Legal Alerts Dec 19, 2016

21st Century Cures Act Permits Standalone HRAs for Small Employers

The Act Takes Effect in 2017

21st Century Cures Act Permits Standalone HRAs for Small Employers

The 21st Century Cures Act, signed into law by President Obama on Dec. 13, permits small employers to offer standalone health reimbursement arrangements that may reimburse individual market insurance premiums, among other types of medical expenses. The new law takes effect Jan. 1.
 
This is considered a significant change for small employers that could not previously offer HRAs for employees unless those same employees also participated in a group health plan sponsored by the employer. In addition, small employers could not previously provide for the payment of individual market insurance premiums of employees on a nontaxable basis. The consequence of failing to comply with these restrictions subjected small employers to a steep penalty of $100 per day, per employee.
 
Under the new Act, a qualified small employer HRA is not subject to the preceding restrictions. A qualified small employer HRA may be offered by employers with less than 50 full-time and full-time equivalent employees that do not offer a group health plan to any of their employees. There are additional requirements that must be met, including:

  • The HRA must be provided on the same terms to all eligible employees of the small employer. Exclusion of certain employees specified under the Act is permitted.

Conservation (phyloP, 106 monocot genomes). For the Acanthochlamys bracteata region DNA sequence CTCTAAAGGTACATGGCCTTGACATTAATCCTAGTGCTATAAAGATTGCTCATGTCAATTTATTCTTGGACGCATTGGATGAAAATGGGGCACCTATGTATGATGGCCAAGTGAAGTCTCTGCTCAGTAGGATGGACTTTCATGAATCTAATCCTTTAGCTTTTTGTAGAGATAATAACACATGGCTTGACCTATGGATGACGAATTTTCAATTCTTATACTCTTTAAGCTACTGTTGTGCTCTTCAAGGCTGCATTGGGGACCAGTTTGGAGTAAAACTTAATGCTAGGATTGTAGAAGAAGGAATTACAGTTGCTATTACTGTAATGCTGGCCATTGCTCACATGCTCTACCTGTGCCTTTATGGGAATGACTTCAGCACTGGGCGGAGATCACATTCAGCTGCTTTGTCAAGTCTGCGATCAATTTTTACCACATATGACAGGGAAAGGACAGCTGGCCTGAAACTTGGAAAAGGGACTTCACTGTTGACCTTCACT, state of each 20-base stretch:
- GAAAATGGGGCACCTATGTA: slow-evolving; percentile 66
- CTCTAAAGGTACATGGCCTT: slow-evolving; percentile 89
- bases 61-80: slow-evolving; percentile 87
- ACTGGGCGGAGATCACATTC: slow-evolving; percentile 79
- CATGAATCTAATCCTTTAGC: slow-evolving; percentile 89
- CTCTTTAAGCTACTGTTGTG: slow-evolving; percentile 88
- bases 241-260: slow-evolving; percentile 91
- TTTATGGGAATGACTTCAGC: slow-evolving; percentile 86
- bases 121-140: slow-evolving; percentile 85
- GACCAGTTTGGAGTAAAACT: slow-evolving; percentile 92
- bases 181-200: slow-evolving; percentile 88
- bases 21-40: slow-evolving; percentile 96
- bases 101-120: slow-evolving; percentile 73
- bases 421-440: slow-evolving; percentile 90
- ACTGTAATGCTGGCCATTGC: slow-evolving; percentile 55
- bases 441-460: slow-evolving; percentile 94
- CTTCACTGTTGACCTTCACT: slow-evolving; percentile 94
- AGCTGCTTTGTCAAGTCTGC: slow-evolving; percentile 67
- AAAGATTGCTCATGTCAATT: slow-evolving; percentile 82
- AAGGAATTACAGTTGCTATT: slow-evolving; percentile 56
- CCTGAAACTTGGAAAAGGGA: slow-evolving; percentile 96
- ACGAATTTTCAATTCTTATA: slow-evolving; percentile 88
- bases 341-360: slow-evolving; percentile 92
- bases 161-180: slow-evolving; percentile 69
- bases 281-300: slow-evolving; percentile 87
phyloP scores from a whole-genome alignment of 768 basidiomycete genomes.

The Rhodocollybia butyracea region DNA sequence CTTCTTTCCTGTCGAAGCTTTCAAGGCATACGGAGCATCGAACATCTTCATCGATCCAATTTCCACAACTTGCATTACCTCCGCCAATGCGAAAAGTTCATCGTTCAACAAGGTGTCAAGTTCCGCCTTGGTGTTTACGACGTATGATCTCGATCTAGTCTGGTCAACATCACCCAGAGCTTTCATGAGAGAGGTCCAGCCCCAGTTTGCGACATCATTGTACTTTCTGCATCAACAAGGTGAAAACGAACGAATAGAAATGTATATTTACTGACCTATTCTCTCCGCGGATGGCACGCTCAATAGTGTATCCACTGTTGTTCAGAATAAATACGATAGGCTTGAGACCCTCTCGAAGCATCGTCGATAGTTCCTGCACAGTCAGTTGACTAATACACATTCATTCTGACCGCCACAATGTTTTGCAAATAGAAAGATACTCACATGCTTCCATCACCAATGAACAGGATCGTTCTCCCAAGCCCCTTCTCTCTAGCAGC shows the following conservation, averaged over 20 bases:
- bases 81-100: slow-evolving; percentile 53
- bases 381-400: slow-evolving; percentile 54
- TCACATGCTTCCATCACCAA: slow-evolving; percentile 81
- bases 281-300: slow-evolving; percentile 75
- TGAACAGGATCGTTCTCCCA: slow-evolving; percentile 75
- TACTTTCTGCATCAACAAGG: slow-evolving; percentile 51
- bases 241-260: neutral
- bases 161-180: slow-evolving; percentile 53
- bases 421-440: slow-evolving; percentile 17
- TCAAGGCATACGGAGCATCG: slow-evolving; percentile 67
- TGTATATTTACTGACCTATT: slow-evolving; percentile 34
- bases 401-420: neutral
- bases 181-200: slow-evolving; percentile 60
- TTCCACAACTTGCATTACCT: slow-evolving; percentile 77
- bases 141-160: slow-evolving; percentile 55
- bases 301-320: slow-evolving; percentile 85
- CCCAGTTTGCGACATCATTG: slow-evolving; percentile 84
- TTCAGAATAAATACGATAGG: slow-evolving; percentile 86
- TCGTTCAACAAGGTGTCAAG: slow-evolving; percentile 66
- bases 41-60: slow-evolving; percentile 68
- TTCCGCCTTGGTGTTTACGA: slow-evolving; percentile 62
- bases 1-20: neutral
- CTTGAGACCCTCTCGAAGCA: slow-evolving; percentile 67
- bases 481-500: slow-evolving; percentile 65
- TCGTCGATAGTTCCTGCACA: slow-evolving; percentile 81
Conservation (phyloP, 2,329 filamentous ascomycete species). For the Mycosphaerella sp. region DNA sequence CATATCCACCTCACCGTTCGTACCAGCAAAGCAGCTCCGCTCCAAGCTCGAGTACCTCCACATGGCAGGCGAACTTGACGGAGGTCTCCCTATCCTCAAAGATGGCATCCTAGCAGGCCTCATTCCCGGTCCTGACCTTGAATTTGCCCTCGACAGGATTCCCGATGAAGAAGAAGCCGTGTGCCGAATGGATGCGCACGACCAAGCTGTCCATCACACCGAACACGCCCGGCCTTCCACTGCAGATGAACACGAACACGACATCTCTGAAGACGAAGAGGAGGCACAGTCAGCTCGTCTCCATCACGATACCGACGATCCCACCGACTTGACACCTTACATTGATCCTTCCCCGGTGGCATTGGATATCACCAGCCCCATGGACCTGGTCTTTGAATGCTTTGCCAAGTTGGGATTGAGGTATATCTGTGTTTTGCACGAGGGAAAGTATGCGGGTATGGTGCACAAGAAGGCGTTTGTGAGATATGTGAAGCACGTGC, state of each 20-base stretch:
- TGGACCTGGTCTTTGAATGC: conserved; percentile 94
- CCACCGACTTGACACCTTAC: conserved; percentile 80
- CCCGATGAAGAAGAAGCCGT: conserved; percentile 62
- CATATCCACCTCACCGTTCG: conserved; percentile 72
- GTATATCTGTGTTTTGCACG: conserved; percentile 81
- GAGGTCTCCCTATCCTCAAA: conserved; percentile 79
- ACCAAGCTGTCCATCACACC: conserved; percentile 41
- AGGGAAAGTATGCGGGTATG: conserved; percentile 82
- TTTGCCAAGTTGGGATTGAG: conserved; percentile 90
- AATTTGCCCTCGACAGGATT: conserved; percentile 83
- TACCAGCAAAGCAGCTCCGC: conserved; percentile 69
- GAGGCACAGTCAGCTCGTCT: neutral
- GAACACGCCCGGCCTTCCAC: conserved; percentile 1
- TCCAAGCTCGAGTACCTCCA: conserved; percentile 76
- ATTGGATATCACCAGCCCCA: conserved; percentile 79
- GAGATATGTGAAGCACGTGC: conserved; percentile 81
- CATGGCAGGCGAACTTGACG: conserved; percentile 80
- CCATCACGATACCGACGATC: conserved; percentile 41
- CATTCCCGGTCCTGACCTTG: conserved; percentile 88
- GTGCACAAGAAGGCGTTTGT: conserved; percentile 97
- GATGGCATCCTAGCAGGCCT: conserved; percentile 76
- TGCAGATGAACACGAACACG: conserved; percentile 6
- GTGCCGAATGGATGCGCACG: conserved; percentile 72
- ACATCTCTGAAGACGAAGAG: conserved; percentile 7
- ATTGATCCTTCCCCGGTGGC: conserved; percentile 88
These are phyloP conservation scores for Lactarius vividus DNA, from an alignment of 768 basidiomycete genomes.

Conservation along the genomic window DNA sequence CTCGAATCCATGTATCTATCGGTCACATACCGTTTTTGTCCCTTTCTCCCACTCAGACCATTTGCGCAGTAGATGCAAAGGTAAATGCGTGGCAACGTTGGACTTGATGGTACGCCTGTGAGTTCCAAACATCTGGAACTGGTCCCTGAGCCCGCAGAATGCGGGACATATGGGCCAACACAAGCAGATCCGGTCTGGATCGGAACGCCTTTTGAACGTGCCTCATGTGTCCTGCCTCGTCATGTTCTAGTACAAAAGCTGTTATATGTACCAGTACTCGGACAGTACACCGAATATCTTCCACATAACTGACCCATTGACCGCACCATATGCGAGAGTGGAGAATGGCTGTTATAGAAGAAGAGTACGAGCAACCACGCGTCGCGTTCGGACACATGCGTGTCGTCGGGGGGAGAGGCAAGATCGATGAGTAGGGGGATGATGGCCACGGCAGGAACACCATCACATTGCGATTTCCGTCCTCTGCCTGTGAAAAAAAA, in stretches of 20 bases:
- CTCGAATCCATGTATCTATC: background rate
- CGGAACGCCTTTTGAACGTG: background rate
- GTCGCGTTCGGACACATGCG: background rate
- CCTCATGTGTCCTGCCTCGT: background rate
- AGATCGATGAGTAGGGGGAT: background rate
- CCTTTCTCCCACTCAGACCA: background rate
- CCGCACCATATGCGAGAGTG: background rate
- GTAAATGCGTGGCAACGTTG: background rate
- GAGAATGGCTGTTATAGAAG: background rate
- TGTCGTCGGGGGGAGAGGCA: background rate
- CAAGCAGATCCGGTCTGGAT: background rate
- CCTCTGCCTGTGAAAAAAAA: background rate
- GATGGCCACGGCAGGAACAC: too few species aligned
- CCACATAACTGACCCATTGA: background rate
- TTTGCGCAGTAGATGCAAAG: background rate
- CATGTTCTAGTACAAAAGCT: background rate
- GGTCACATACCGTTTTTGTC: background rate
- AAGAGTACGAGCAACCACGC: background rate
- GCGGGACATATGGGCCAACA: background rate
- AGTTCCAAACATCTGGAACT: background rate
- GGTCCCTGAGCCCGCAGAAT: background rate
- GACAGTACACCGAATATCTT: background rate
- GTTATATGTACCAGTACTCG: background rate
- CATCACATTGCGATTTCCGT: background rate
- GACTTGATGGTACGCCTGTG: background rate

• The HRA must be funded solely by the employer. No salary reduction contributions are permitted.
  • The HRA must provide for the reimbursement or payment of expenses for medical care for the employee or the employee’s eligible family members after the employee provides proof of coverage.
  • The maximum reimbursement or payment available under the HRA cannot exceed $4,950 for employee-only coverage or $10,000 for family coverage in any year. This limit will be prorated for partial year coverage and will be increased annually for inflation. 
  • Employers must also provide a notice containing certain required information to eligible employees no later than 90 days before the beginning of each year in which a qualified small employer HRA is offered. Failure to provide the notice will subject the employer to penalties of $50 per employee, up to a maximum of $2,500 per year. For 2017, the notice may be provided within 90 days after the date of enactment of the Act. 


Finally, qualified small employer HRA benefits must be reported on an employee’s Form W-2 each year for calendar years beginning after Dec. 31.
 
If you have any questions about the application of the Act to your business or agency, please contact one of the attorney authors of this Legal Alert listed to the right in the firm’s Employee Benefits & Executive Compensation practice group or your BB&K attorney.
 
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Disclaimer: BB&K Legal Alerts are not intended as legal advice. Additional facts or future developments may affect subjects contained herein. Seek the advice of an attorney before acting or relying upon any information in this communiqué.

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